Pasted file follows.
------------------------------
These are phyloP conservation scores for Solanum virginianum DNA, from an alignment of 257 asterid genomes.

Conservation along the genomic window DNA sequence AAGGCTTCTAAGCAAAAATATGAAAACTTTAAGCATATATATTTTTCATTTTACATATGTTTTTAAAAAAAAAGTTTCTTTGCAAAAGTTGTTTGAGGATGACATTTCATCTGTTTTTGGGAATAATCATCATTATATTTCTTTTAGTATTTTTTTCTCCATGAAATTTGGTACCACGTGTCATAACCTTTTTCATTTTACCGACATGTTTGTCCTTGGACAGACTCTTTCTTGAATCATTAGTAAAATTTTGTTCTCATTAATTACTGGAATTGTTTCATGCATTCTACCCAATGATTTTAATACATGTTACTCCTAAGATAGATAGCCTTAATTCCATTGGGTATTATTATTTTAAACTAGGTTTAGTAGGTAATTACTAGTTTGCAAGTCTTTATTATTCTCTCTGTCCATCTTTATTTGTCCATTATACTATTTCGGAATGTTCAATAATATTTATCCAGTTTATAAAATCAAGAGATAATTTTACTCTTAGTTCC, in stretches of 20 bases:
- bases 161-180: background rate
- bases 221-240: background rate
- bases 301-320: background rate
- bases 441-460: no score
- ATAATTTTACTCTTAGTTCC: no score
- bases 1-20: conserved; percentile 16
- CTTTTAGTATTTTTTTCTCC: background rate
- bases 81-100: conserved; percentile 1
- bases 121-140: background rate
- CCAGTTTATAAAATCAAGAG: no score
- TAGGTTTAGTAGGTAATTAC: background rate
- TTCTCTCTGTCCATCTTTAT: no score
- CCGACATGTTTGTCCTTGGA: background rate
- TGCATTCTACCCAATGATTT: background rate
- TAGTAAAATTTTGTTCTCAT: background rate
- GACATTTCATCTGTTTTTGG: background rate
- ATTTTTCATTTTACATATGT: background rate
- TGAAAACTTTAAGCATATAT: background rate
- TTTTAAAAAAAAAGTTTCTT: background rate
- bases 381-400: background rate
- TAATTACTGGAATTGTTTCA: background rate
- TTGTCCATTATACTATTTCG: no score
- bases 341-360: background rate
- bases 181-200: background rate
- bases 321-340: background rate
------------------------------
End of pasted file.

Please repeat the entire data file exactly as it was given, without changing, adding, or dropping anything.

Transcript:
These are phyloP conservation scores for Solanum virginianum DNA, from an alignment of 257 asterid genomes.

Conservation along the genomic window DNA sequence AAGGCTTCTAAGCAAAAATATGAAAACTTTAAGCATATATATTTTTCATTTTACATATGTTTTTAAAAAAAAAGTTTCTTTGCAAAAGTTGTTTGAGGATGACATTTCATCTGTTTTTGGGAATAATCATCATTATATTTCTTTTAGTATTTTTTTCTCCATGAAATTTGGTACCACGTGTCATAACCTTTTTCATTTTACCGACATGTTTGTCCTTGGACAGACTCTTTCTTGAATCATTAGTAAAATTTTGTTCTCATTAATTACTGGAATTGTTTCATGCATTCTACCCAATGATTTTAATACATGTTACTCCTAAGATAGATAGCCTTAATTCCATTGGGTATTATTATTTTAAACTAGGTTTAGTAGGTAATTACTAGTTTGCAAGTCTTTATTATTCTCTCTGTCCATCTTTATTTGTCCATTATACTATTTCGGAATGTTCAATAATATTTATCCAGTTTATAAAATCAAGAGATAATTTTACTCTTAGTTCC, in stretches of 20 bases:
- bases 161-180: background rate
- bases 221-240: background rate
- bases 301-320: background rate
- bases 441-460: no score
- ATAATTTTACTCTTAGTTCC: no score
- bases 1-20: conserved; percentile 16
- CTTTTAGTATTTTTTTCTCC: background rate
- bases 81-100: conserved; percentile 1
- bases 121-140: background rate
- CCAGTTTATAAAATCAAGAG: no score
- TAGGTTTAGTAGGTAATTAC: background rate
- TTCTCTCTGTCCATCTTTAT: no score
- CCGACATGTTTGTCCTTGGA: background rate
- TGCATTCTACCCAATGATTT: background rate
- TAGTAAAATTTTGTTCTCAT: background rate
- GACATTTCATCTGTTTTTGG: background rate
- ATTTTTCATTTTACATATGT: background rate
- TGAAAACTTTAAGCATATAT: background rate
- TTTTAAAAAAAAAGTTTCTT: background rate
- bases 381-400: background rate
- TAATTACTGGAATTGTTTCA: background rate
- TTGTCCATTATACTATTTCG: no score
- bases 341-360: background rate
- bases 181-200: background rate
- bases 321-340: background rate